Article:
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In the first of two articles on assessing an employee's fitness to work as part of a management referral, Anne Harriss and Dr Sue Smith offer advice on taking a health history.
History taking is a skill that continues to improve and mellow with clinical experience. It is important not to forget what a professional privilege it is to be able to ask someone, whom we may never have met before, quite personal questions about anything, from their innermost thoughts and feelings to their bowel movements.
Taking a good history and trying to improve one’s technique can be one of the most challenging and rewarding aspects of the work of an occupational health nurse (OHN).
The effect of work on health, and health on work, is the essence of OH practice. Fundamental questions about functional ability and how work affects health and vice versa must underpin the whole approach to OH history taking.
For an experienced OHN, the actual assessment of fitness may take only a few moments once all the facts have been identified. However, without a systematic, thorough and relevant history, there is a risk of giving inappropriate advice with potentially costly safety and legal consequences.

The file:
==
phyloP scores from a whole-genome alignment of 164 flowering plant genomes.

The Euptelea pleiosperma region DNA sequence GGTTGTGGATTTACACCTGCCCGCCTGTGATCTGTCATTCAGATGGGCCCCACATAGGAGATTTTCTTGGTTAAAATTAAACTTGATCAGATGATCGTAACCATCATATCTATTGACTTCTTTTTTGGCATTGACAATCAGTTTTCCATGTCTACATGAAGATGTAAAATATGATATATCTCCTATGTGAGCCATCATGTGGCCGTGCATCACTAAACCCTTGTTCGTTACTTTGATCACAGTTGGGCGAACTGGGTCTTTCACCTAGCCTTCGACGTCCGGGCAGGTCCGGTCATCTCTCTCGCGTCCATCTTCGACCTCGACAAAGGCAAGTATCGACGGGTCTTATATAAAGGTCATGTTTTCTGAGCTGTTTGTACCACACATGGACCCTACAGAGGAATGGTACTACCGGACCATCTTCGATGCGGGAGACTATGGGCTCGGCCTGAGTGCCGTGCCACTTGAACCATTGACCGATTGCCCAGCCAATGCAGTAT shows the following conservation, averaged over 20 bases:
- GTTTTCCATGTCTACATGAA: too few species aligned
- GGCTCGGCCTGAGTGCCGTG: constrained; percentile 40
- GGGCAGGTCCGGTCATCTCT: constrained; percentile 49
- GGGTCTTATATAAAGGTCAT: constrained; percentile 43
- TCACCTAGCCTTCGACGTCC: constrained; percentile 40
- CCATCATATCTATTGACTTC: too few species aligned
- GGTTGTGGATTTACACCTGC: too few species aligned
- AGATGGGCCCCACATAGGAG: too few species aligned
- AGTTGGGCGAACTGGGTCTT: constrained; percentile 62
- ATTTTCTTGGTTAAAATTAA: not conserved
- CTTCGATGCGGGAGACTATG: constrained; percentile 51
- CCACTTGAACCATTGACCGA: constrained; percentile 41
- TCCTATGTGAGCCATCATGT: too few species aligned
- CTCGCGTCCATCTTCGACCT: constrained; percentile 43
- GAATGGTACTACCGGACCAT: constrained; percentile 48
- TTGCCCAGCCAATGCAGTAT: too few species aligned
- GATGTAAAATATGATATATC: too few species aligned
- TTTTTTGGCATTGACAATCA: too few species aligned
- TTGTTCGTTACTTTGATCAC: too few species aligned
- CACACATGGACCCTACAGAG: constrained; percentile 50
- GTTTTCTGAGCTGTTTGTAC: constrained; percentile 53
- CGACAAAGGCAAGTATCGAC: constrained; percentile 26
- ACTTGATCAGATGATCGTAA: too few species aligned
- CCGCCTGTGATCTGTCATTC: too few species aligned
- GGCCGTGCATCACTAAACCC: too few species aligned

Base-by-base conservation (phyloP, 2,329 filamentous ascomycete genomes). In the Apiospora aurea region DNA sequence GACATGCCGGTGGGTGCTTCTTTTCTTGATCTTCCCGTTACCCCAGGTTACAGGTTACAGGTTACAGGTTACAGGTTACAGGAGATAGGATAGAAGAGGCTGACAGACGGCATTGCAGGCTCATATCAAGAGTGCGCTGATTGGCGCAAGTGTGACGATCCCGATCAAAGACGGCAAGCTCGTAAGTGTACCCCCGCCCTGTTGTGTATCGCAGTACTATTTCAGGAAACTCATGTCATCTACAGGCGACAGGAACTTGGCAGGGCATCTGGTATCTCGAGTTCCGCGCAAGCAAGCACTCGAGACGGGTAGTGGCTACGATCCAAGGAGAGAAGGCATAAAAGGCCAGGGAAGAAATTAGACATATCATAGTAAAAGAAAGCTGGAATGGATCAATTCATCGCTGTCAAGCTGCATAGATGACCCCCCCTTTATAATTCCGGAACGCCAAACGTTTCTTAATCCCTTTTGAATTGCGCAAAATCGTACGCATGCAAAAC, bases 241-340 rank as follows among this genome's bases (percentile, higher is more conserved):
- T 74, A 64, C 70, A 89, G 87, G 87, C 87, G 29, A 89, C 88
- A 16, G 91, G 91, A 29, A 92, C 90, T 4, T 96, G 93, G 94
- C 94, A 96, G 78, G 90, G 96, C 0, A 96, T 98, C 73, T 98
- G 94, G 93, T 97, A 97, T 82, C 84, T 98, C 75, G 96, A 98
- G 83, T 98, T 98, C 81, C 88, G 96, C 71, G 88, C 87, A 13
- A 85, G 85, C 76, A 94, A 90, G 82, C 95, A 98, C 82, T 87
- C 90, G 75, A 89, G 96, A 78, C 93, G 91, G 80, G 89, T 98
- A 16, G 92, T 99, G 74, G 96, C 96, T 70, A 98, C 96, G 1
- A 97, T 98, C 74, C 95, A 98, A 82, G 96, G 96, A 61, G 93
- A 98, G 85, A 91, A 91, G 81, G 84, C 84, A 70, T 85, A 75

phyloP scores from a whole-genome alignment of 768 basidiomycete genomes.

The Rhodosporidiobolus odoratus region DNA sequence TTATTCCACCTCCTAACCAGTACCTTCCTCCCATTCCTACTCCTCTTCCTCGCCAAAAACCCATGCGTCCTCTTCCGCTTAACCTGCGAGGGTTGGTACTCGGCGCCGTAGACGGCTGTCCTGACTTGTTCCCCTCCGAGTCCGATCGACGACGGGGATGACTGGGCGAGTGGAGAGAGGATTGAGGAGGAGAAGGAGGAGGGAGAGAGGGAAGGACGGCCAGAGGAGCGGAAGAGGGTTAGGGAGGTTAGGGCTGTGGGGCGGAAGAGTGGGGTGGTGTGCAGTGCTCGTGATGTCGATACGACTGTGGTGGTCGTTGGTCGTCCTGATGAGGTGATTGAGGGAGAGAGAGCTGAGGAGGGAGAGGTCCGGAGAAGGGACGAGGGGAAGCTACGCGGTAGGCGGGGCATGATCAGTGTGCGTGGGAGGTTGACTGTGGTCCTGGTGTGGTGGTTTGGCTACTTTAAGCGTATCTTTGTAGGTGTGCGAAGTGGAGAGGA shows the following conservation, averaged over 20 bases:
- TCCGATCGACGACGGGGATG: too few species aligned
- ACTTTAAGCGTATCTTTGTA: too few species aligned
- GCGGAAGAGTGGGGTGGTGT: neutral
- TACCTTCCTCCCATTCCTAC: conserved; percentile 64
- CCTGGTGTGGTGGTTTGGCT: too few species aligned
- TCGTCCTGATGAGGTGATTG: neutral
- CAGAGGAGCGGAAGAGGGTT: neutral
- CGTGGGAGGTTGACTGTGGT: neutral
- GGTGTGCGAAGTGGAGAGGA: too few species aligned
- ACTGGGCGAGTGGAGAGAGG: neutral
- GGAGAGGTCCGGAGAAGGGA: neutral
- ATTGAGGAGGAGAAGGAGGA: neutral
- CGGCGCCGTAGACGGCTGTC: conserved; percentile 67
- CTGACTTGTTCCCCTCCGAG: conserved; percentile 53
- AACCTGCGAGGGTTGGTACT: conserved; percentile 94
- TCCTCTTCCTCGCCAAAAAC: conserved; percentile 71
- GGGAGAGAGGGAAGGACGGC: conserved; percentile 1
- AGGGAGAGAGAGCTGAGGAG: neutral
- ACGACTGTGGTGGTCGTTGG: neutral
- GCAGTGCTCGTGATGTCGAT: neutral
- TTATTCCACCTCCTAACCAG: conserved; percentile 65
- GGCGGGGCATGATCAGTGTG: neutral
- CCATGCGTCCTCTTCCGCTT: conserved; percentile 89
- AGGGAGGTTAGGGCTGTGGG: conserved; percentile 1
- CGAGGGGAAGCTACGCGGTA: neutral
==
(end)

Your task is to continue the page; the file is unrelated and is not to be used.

Some managers may wrongly assume that referral to OH will solve the poor attendance levels within their department. OH practitioners have neither a magic wand nor a crystal ball. A successful outcome associated with a management referral depends on the manager understanding the role and function of an effective OH service and providing information such as the employee’s job requirement and their absence patterns. Of further importance to the success of the consultation is that the client understands the reason for that referral.
1. Client profile
2. Previous occupations
3. Work effects on health
4. Health effects on work
5. Health effects on activities outside work
The client should give their informed consent to an OH referral. They should be advised of the purpose and nature of the assessment and know what will be included within any reports provided to their manager. Guidance from the Faculty of Occupational Medicine highlights that ideally this consent should be in writing but this is difficult in the case of telephone consultations.
Dr Sue Smith, BSc (Hons) MBBS, AFOM is an occupational medical adviser. Anne Harriss MSc, BEd, RGN, OHNC, RSCPHN, NTFHEA, PFHEA, CMIOSH is associate professor of OH and a reader in educational development at London South Bank University.